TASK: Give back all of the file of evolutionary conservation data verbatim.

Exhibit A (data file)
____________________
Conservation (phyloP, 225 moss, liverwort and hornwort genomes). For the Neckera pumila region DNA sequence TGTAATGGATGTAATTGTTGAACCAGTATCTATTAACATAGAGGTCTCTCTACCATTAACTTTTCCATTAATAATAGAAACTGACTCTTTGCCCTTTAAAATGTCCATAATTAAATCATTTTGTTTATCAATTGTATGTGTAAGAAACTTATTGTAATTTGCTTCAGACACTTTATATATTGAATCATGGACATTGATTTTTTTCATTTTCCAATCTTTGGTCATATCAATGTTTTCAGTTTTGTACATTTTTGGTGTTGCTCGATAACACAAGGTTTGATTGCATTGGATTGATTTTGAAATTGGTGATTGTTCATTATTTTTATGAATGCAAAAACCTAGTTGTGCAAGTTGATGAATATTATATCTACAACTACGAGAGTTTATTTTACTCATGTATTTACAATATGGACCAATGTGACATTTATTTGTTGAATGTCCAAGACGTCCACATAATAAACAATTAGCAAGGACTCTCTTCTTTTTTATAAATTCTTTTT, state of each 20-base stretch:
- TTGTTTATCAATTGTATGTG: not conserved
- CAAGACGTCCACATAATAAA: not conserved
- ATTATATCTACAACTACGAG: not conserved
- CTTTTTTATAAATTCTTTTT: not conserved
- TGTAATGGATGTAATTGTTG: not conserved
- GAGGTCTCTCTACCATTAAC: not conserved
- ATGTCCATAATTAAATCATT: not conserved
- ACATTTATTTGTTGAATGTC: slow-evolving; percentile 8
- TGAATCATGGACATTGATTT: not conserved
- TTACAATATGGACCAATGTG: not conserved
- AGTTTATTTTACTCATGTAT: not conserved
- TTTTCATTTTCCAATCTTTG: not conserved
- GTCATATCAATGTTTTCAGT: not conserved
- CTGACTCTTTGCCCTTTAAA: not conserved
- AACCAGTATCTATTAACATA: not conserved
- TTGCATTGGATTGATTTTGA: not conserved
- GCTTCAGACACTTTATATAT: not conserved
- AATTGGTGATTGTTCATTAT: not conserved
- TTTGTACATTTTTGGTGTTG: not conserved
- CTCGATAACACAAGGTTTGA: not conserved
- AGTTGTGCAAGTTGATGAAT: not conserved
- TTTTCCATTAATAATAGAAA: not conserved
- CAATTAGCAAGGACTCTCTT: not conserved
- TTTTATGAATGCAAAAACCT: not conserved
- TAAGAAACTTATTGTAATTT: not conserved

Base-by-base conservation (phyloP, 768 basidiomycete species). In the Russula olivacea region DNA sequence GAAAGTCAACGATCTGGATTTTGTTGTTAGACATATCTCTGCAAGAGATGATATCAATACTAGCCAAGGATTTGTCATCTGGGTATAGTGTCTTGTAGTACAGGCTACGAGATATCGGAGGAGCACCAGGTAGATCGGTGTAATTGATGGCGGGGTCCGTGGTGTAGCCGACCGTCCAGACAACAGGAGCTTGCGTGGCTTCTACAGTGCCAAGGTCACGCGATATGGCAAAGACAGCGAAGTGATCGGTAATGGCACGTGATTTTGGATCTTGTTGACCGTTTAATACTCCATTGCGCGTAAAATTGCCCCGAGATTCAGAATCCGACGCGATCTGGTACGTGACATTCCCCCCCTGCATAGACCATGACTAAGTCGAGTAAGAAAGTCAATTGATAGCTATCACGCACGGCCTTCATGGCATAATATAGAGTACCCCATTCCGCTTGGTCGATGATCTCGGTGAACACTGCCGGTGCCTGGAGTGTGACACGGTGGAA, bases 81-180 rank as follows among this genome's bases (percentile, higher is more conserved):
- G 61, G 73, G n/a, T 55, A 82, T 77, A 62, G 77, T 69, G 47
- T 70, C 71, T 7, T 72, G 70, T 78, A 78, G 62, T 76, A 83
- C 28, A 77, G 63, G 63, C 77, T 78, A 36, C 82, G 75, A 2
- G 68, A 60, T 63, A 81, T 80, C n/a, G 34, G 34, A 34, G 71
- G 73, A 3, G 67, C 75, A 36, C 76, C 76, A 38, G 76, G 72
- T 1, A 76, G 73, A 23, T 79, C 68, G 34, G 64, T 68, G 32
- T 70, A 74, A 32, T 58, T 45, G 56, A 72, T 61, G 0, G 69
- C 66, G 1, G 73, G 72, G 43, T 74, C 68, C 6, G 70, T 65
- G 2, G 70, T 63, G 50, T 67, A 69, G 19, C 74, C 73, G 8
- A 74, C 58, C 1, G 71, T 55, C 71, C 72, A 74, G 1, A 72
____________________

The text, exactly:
Conservation (phyloP, 225 moss, liverwort and hornwort genomes). For the Neckera pumila region DNA sequence TGTAATGGATGTAATTGTTGAACCAGTATCTATTAACATAGAGGTCTCTCTACCATTAACTTTTCCATTAATAATAGAAACTGACTCTTTGCCCTTTAAAATGTCCATAATTAAATCATTTTGTTTATCAATTGTATGTGTAAGAAACTTATTGTAATTTGCTTCAGACACTTTATATATTGAATCATGGACATTGATTTTTTTCATTTTCCAATCTTTGGTCATATCAATGTTTTCAGTTTTGTACATTTTTGGTGTTGCTCGATAACACAAGGTTTGATTGCATTGGATTGATTTTGAAATTGGTGATTGTTCATTATTTTTATGAATGCAAAAACCTAGTTGTGCAAGTTGATGAATATTATATCTACAACTACGAGAGTTTATTTTACTCATGTATTTACAATATGGACCAATGTGACATTTATTTGTTGAATGTCCAAGACGTCCACATAATAAACAATTAGCAAGGACTCTCTTCTTTTTTATAAATTCTTTTT, state of each 20-base stretch:
- TTGTTTATCAATTGTATGTG: not conserved
- CAAGACGTCCACATAATAAA: not conserved
- ATTATATCTACAACTACGAG: not conserved
- CTTTTTTATAAATTCTTTTT: not conserved
- TGTAATGGATGTAATTGTTG: not conserved
- GAGGTCTCTCTACCATTAAC: not conserved
- ATGTCCATAATTAAATCATT: not conserved
- ACATTTATTTGTTGAATGTC: slow-evolving; percentile 8
- TGAATCATGGACATTGATTT: not conserved
- TTACAATATGGACCAATGTG: not conserved
- AGTTTATTTTACTCATGTAT: not conserved
- TTTTCATTTTCCAATCTTTG: not conserved
- GTCATATCAATGTTTTCAGT: not conserved
- CTGACTCTTTGCCCTTTAAA: not conserved
- AACCAGTATCTATTAACATA: not conserved
- TTGCATTGGATTGATTTTGA: not conserved
- GCTTCAGACACTTTATATAT: not conserved
- AATTGGTGATTGTTCATTAT: not conserved
- TTTGTACATTTTTGGTGTTG: not conserved
- CTCGATAACACAAGGTTTGA: not conserved
- AGTTGTGCAAGTTGATGAAT: not conserved
- TTTTCCATTAATAATAGAAA: not conserved
- CAATTAGCAAGGACTCTCTT: not conserved
- TTTTATGAATGCAAAAACCT: not conserved
- TAAGAAACTTATTGTAATTT: not conserved

Base-by-base conservation (phyloP, 768 basidiomycete species). In the Russula olivacea region DNA sequence GAAAGTCAACGATCTGGATTTTGTTGTTAGACATATCTCTGCAAGAGATGATATCAATACTAGCCAAGGATTTGTCATCTGGGTATAGTGTCTTGTAGTACAGGCTACGAGATATCGGAGGAGCACCAGGTAGATCGGTGTAATTGATGGCGGGGTCCGTGGTGTAGCCGACCGTCCAGACAACAGGAGCTTGCGTGGCTTCTACAGTGCCAAGGTCACGCGATATGGCAAAGACAGCGAAGTGATCGGTAATGGCACGTGATTTTGGATCTTGTTGACCGTTTAATACTCCATTGCGCGTAAAATTGCCCCGAGATTCAGAATCCGACGCGATCTGGTACGTGACATTCCCCCCCTGCATAGACCATGACTAAGTCGAGTAAGAAAGTCAATTGATAGCTATCACGCACGGCCTTCATGGCATAATATAGAGTACCCCATTCCGCTTGGTCGATGATCTCGGTGAACACTGCCGGTGCCTGGAGTGTGACACGGTGGAA, bases 81-180 rank as follows among this genome's bases (percentile, higher is more conserved):
- G 61, G 73, G n/a, T 55, A 82, T 77, A 62, G 77, T 69, G 47
- T 70, C 71, T 7, T 72, G 70, T 78, A 78, G 62, T 76, A 83
- C 28, A 77, G 63, G 63, C 77, T 78, A 36, C 82, G 75, A 2
- G 68, A 60, T 63, A 81, T 80, C n/a, G 34, G 34, A 34, G 71
- G 73, A 3, G 67, C 75, A 36, C 76, C 76, A 38, G 76, G 72
- T 1, A 76, G 73, A 23, T 79, C 68, G 34, G 64, T 68, G 32
- T 70, A 74, A 32, T 58, T 45, G 56, A 72, T 61, G 0, G 69
- C 66, G 1, G 73, G 72, G 43, T 74, C 68, C 6, G 70, T 65
- G 2, G 70, T 63, G 50, T 67, A 69, G 19, C 74, C 73, G 8
- A 74, C 58, C 1, G 71, T 55, C 71, C 72, A 74, G 1, A 72